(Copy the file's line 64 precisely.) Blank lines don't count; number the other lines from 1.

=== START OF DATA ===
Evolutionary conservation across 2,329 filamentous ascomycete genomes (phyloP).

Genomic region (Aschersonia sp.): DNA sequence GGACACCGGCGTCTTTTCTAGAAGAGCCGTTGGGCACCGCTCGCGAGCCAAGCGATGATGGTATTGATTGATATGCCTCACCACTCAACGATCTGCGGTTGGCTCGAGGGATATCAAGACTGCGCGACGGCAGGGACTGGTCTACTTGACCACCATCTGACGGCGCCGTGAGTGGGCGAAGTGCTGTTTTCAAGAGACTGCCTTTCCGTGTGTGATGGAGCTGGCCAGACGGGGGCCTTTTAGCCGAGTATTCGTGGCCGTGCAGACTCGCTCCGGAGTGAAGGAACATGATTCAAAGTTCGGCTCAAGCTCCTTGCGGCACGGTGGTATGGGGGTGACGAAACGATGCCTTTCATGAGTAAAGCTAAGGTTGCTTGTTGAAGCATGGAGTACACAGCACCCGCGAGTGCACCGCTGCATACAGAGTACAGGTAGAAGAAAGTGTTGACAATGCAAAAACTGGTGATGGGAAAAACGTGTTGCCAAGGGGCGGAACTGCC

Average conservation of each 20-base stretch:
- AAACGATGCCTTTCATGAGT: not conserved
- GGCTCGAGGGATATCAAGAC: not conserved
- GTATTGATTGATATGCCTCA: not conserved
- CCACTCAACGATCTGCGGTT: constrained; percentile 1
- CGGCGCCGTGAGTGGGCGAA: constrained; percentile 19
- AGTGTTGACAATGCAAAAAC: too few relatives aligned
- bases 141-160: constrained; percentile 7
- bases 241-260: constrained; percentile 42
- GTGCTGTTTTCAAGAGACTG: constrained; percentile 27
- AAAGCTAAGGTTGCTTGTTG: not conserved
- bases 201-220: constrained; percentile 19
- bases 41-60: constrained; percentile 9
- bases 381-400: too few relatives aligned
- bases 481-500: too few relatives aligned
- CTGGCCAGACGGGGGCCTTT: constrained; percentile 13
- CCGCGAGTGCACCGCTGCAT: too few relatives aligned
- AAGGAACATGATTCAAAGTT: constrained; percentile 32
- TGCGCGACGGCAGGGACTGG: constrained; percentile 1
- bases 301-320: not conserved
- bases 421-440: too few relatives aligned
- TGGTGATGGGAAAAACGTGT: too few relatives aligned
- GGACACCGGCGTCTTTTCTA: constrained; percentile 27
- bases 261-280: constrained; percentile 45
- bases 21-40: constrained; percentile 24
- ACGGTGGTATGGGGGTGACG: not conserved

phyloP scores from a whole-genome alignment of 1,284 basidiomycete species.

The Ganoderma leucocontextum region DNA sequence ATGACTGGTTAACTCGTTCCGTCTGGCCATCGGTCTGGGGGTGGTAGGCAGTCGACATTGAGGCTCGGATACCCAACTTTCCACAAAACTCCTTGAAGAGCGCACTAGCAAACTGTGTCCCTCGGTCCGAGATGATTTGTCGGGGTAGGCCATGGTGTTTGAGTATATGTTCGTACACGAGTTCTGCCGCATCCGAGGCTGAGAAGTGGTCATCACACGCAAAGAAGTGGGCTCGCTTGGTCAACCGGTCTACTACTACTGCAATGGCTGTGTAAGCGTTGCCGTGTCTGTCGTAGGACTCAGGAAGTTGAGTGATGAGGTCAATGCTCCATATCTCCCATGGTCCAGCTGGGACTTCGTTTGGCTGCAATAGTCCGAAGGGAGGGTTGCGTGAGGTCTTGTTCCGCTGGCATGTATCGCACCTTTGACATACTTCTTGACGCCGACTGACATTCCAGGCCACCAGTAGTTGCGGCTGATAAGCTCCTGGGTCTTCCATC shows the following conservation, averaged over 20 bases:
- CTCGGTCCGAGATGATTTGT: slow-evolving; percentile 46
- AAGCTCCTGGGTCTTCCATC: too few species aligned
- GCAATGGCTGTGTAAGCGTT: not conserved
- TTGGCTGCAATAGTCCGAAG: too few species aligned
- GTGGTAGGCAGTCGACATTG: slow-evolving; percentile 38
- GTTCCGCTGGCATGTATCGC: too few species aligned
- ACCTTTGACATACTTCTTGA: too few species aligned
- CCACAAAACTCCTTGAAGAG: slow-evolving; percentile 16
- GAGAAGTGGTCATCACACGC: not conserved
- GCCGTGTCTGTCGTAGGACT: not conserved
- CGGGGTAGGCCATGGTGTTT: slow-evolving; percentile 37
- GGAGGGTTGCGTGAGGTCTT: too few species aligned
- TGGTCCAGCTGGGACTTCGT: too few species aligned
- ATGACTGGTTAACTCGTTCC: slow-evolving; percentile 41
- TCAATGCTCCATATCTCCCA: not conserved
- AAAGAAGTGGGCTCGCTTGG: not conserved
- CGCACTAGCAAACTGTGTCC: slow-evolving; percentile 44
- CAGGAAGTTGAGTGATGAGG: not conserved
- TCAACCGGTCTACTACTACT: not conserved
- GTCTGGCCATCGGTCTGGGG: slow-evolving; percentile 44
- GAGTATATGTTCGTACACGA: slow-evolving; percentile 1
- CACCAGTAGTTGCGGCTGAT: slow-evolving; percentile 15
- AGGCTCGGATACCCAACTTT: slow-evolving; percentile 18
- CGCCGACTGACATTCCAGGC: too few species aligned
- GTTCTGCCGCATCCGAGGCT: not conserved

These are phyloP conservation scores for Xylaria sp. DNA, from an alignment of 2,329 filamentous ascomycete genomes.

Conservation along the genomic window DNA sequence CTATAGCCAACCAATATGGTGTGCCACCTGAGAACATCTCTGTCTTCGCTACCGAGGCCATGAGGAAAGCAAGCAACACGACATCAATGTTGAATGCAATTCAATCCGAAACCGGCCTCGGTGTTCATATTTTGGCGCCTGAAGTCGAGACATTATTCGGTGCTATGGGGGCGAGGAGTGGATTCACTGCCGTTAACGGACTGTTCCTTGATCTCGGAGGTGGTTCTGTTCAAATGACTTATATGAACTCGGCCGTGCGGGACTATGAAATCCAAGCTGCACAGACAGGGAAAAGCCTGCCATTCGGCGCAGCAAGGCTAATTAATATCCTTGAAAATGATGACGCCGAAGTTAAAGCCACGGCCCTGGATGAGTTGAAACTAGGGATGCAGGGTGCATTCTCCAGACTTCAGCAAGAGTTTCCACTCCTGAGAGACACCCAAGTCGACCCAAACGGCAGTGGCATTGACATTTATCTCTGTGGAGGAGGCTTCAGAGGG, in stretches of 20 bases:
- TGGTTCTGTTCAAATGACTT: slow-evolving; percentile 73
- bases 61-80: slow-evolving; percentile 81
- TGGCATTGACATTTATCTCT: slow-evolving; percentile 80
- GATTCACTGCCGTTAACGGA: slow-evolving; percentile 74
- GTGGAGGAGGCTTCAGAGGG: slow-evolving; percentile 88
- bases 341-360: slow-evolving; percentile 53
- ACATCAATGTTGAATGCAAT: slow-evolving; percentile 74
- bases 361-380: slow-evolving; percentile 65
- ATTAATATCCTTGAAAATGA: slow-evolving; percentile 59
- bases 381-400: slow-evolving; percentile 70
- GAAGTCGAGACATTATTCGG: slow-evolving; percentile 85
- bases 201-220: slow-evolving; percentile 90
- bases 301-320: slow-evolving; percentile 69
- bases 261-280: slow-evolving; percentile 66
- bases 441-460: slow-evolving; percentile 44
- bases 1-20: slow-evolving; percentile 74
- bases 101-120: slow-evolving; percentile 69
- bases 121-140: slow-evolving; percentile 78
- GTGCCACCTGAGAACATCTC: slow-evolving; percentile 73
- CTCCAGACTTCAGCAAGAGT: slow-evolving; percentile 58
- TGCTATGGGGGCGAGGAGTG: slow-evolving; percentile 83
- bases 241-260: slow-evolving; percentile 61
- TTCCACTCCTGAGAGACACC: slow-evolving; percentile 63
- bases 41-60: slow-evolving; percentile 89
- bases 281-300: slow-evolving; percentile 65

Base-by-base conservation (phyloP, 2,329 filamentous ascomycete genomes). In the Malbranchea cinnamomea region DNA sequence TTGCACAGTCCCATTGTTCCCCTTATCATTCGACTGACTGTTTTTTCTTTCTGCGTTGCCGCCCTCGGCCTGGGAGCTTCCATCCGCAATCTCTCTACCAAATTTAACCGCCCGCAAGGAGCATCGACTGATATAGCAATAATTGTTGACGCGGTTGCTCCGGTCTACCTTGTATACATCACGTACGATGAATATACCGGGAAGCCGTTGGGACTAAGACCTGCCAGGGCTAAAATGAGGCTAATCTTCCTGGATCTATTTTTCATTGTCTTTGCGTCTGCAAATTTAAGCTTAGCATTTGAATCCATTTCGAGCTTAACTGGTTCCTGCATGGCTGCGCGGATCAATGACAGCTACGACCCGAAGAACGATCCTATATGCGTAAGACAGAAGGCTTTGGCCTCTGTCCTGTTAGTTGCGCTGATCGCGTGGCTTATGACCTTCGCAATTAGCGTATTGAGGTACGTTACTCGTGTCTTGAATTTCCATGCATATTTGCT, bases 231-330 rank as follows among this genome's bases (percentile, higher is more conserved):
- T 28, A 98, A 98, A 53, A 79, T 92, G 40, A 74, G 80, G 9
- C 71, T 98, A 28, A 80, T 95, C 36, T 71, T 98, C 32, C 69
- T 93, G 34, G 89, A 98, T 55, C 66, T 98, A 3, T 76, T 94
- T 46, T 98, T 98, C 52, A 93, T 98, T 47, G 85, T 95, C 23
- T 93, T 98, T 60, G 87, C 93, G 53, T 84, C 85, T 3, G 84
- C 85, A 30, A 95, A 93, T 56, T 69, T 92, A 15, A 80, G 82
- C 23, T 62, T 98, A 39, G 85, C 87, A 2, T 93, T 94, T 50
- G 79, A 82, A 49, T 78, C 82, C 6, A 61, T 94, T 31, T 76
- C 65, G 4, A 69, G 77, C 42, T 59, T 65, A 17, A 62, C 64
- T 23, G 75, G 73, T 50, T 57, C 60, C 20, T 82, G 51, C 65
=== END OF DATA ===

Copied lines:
- ACATCAATGTTGAATGCAAT: slow-evolving; percentile 74